The following table provides a synthesis of the main physical specifications of the two cameras and other similar ones. In case you want to display and compare another camera duo, you can use the CAM-parator app to select your camera combination among a large number of options.

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Body Specifications
    Camera
Model
Camera
Width
Camera
Height
Camera
Depth
Camera
Weight
Battery
Life
Weather
Sealing
Camera
Launch
Launch
Price (USD)
Street
Price
1.
 
Canon 7D II 149 mm 112 mm 78 mm 910 g 670 Y Sep 2014 1,799 i
2.
 
Epson R-D1 142 mm 89 mm 40 mm 620 g .. n Mar 2004 2,999i
3.
 
Canon T6i 132 mm 101 mm 78 mm 555 g 440 n Feb 2015 749i
4.
 
Canon T5 130 mm 100 mm 78 mm 480 g 500 n Feb 2014 449i
5.
 
Canon 70D 139 mm 104 mm 79 mm 755 g 920 Y Jul 2013 1,199i
6.
 
Canon SL1 117 mm 91 mm 69 mm 407 g 380 n Mar 2013 549i
7.
 
Canon T5i 133 mm 100 mm 79 mm 580 g 440 n Mar 2013 649i
8.
 
Canon 6D 145 mm 111 mm 71 mm 770 g 1090 Y Sep 2012 2,099i
9.
 
Canon 60D 145 mm 106 mm 79 mm 755 g 1100 Y Aug 2010 1,399i
10.
 
Canon 7D 148 mm 111 mm 74 mm 860 g 800 Y Sep 2009 1,699i
11.
 
Canon 50D 146 mm 108 mm 74 mm 822 g 800 Y Aug 2008 1,299i
12.
 
Canon 20D 144 mm 106 mm 72 mm 770 g 700 n Aug 2004 1,499i
13.
 
Canon Rebel 142 mm 99 mm 72 mm 649 g 400 n Aug 2003 899i
14.
 
Leica X Vario 133 mm 73 mm 95 mm 680 g 450 n Jun 2013 2,850i
15.
 
Nikon D50 133 mm 102 mm 76 mm 620 g 400 n Apr 2005 749i
16.
 
Nikon D70s 140 mm 111 mm 78 mm 679 g 500 n Apr 2005 899i
17.
 
Nikon D70 140 mm 111 mm 78 mm 679 g 400 n Jan 2004 999i
Notes: Measurements and pricing do not include easily detachable parts, such as add-on or interchangeable lenses or optional viewfinders.

The price is, of course, an important factor in any camera decision. The listed launch prices provide an indication of the market segment that the manufacturer of the cameras have been targeting. The 7D Mark II was launched at a markedly lower price (by 40 percent) than the R-D1, which puts it into a different market segment. Normally, street prices remain initially close to the MSRP, but after a couple of months, the first discounts appear. Later in the product cycle and, in particular, when the replacement model is about to appear, further discounting and stock clearance sales often push the camera price considerably down. Then, after the new model is out, very good deals can frequently be found on the pre-owned market.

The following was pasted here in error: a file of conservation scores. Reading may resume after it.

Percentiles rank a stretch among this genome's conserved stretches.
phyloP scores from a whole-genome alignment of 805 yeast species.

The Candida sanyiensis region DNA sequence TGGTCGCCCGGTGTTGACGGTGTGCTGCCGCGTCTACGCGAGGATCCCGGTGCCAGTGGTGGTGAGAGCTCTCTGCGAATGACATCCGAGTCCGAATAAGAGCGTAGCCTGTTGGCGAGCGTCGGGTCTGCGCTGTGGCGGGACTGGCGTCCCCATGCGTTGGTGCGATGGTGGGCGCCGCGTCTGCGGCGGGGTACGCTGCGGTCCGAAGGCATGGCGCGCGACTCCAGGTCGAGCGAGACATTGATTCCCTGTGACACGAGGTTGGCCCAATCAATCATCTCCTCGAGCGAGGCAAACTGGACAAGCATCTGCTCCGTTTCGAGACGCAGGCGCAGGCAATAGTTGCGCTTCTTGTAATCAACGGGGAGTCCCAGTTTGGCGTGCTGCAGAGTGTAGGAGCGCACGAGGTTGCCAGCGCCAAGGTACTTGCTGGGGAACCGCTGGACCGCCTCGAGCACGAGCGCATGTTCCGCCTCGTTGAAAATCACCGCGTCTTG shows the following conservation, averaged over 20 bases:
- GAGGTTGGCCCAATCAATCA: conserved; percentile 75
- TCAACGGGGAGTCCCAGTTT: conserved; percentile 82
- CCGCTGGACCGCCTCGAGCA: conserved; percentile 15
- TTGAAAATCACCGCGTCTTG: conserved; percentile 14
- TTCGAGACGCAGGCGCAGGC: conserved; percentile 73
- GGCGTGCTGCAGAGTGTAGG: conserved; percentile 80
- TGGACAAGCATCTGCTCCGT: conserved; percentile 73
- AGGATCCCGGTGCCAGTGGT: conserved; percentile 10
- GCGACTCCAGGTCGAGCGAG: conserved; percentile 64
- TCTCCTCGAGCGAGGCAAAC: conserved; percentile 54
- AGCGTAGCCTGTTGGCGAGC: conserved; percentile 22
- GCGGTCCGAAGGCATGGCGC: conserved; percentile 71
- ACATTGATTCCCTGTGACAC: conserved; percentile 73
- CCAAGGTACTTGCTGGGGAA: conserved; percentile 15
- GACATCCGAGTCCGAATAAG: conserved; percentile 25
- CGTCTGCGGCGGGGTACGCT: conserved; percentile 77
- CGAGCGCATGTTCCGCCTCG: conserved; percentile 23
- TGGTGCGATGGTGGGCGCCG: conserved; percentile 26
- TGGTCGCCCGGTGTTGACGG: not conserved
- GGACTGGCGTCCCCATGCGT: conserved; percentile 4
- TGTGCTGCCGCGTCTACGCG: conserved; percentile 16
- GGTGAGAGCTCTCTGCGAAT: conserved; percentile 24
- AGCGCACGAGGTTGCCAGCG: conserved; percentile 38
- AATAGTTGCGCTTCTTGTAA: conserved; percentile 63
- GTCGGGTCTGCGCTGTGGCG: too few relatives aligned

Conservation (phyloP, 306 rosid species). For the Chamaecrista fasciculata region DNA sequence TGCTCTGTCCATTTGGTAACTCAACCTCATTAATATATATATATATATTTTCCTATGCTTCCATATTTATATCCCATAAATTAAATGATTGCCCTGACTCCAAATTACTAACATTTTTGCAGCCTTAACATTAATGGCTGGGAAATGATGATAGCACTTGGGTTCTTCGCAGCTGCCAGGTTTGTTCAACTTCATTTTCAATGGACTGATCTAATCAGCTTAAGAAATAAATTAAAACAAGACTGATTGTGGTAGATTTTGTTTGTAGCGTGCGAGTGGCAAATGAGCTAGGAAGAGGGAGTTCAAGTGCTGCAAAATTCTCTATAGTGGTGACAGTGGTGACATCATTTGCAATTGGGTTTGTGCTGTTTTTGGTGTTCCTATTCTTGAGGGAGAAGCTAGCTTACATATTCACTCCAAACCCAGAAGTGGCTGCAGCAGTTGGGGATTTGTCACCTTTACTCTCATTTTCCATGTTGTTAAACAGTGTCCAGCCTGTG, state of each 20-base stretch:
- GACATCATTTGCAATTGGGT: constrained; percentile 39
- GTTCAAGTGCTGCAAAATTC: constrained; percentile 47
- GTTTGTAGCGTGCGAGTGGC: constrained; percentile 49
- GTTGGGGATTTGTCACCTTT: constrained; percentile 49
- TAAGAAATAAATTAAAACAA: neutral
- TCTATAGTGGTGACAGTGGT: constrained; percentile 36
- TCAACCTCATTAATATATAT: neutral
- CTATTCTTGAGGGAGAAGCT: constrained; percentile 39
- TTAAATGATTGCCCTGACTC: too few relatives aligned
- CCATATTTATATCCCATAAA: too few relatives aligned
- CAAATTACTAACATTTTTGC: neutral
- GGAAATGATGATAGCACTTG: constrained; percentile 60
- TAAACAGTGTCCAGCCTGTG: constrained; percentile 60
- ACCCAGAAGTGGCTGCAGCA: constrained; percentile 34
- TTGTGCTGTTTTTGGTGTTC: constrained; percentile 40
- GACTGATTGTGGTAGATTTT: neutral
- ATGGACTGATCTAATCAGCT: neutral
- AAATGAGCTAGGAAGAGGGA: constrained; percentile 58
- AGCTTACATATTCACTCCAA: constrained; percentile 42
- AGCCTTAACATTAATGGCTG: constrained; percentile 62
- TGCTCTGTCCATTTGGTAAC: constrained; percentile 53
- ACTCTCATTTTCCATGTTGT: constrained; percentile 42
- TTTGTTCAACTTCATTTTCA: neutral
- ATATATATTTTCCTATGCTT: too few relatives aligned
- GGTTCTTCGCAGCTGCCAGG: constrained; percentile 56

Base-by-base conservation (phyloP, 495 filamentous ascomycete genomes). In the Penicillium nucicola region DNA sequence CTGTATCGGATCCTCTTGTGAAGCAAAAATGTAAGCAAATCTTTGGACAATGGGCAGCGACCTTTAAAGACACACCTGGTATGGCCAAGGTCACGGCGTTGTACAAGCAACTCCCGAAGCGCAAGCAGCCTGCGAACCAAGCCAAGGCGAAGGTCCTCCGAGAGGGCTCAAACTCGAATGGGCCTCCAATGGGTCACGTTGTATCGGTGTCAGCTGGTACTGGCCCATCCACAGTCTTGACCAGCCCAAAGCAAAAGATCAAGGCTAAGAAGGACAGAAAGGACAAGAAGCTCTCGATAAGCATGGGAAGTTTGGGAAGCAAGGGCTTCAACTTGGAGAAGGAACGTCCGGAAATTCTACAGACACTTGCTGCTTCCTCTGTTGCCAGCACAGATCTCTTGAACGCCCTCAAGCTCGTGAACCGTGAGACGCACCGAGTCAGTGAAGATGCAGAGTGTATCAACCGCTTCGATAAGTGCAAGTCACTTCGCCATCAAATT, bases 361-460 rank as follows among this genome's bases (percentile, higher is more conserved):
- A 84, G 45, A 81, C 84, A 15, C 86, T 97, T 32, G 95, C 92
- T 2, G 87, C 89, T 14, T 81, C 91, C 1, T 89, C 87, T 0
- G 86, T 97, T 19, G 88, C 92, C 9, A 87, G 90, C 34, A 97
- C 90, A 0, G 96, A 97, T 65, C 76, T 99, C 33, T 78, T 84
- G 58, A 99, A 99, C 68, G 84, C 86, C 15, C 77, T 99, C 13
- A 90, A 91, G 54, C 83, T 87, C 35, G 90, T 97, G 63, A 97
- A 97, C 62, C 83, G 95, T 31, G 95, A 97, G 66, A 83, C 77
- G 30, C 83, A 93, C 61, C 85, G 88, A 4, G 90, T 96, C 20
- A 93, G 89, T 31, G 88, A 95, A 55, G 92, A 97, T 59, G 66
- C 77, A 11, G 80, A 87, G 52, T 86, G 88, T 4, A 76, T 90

Sensor comparison

The size of the imaging sensor is a crucial determinant of image quality. A large sensor will generally have larger individual pixels that offer better low-light sensitivity, provide wider dynamic range, and have richer color-depth than smaller pixels in a sensor of the same technological generation. Moreover, a large sensor camera will give the photographer more control over depth-of-field in the image and, thus, the ability to better isolate a subject from the background. On the downside, larger sensors are more costly to manufacture and tend to lead to bigger and heavier cameras and lenses.